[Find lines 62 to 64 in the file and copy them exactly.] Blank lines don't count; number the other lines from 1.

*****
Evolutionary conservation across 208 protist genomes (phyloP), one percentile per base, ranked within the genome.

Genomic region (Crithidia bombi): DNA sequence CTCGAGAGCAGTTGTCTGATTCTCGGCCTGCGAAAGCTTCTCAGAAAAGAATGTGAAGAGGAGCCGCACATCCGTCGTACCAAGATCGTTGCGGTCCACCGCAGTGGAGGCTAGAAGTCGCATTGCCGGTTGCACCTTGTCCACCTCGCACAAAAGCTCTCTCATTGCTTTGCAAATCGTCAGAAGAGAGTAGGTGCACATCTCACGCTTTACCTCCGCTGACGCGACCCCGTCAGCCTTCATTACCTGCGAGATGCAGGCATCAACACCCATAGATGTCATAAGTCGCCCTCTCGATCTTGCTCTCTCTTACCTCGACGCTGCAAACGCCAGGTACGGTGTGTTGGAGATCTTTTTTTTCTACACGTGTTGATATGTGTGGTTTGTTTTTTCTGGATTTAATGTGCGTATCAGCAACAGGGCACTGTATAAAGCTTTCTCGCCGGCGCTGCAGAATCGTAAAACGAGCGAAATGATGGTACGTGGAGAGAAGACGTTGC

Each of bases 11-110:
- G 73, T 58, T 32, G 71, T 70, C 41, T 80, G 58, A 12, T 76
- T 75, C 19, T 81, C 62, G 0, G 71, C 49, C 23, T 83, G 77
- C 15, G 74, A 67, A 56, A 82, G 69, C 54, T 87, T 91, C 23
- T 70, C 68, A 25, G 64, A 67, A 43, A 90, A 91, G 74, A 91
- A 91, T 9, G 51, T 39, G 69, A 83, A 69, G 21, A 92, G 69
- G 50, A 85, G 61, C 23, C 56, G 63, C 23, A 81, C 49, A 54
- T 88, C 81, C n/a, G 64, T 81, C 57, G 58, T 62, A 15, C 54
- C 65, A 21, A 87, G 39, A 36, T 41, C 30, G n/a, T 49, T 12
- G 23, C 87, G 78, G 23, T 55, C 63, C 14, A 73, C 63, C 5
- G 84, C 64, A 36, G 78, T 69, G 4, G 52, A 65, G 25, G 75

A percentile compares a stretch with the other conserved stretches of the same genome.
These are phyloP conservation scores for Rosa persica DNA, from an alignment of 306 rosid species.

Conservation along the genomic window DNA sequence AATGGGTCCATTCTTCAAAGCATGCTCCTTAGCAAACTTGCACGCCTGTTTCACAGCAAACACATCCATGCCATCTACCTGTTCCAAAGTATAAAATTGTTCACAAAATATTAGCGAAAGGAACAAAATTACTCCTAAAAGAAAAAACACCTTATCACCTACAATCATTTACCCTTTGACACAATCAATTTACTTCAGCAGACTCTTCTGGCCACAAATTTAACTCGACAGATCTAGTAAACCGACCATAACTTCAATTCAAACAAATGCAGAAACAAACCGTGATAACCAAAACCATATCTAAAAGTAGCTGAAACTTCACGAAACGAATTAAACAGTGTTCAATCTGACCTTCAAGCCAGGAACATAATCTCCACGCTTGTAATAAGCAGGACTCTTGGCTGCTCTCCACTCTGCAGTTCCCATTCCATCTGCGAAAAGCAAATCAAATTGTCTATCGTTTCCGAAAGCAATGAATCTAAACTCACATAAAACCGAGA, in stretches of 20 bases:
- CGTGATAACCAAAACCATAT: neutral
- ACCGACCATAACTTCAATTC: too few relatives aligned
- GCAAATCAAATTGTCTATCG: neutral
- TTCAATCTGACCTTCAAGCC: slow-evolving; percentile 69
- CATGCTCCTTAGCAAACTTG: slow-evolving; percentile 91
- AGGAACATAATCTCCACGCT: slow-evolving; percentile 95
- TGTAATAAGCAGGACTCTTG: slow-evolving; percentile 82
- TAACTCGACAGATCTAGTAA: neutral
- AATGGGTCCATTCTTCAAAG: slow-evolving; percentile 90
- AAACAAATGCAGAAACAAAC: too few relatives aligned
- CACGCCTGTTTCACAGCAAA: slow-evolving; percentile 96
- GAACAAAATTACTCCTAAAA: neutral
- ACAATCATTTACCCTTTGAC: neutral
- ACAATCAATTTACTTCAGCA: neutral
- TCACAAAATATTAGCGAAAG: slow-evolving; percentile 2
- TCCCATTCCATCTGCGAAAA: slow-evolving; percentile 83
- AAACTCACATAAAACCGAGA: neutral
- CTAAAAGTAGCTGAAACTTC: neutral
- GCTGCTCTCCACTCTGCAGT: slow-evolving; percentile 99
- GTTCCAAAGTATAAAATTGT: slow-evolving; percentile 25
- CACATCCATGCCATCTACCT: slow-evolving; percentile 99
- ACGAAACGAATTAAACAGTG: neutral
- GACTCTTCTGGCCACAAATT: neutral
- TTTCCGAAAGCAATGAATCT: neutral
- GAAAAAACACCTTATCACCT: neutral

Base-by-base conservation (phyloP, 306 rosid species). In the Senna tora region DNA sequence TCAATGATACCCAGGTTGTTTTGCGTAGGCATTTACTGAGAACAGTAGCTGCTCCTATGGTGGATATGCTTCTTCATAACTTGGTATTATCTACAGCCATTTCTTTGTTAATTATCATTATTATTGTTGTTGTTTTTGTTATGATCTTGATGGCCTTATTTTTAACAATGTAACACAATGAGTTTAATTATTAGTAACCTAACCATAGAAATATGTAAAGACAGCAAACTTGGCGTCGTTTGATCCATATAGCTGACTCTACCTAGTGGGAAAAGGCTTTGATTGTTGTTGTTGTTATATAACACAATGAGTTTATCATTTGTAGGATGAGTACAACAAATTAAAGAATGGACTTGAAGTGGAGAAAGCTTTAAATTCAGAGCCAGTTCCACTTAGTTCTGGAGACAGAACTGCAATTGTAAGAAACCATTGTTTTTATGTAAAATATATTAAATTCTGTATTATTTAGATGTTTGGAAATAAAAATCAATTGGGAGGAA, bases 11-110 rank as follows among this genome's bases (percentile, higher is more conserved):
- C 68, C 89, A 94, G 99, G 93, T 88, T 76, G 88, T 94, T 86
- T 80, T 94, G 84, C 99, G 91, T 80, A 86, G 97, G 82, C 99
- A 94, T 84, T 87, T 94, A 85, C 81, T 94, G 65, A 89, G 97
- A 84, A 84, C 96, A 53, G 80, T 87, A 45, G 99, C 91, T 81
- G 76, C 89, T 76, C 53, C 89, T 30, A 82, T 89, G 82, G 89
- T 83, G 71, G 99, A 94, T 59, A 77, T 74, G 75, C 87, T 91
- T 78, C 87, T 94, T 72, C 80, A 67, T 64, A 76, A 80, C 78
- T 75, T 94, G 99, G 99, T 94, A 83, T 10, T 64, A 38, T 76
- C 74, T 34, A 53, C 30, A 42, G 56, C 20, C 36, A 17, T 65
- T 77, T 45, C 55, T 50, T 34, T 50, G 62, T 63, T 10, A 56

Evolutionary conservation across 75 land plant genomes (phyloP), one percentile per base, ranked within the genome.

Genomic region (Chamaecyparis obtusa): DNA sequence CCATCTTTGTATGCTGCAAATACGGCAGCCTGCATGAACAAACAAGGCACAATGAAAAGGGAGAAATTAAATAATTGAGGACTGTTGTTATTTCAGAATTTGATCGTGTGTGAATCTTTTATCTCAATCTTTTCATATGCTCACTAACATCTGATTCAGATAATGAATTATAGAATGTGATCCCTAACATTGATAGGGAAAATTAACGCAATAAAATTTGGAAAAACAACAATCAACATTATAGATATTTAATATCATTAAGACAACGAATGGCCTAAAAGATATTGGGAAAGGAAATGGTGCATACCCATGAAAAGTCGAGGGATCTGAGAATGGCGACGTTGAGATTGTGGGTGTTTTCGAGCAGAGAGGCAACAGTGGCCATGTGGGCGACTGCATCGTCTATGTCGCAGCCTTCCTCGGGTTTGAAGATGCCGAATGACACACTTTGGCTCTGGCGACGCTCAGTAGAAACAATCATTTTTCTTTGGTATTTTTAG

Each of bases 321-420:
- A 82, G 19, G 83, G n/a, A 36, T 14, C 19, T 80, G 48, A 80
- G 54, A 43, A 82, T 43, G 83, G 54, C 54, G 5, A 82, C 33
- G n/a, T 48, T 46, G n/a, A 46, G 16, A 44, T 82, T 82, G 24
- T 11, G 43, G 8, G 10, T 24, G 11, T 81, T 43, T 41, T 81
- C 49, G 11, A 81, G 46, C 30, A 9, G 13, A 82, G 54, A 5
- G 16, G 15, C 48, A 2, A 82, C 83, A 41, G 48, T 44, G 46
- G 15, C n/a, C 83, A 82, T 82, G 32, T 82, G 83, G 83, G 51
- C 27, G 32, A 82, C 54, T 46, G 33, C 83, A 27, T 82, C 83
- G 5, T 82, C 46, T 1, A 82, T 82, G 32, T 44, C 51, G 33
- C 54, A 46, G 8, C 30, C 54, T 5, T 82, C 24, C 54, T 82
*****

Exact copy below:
- G 15, C n/a, C 83, A 82, T 82, G 32, T 82, G 83, G 83, G 51
- C 27, G 32, A 82, C 54, T 46, G 33, C 83, A 27, T 82, C 83
- G 5, T 82, C 46, T 1, A 82, T 82, G 32, T 44, C 51, G 33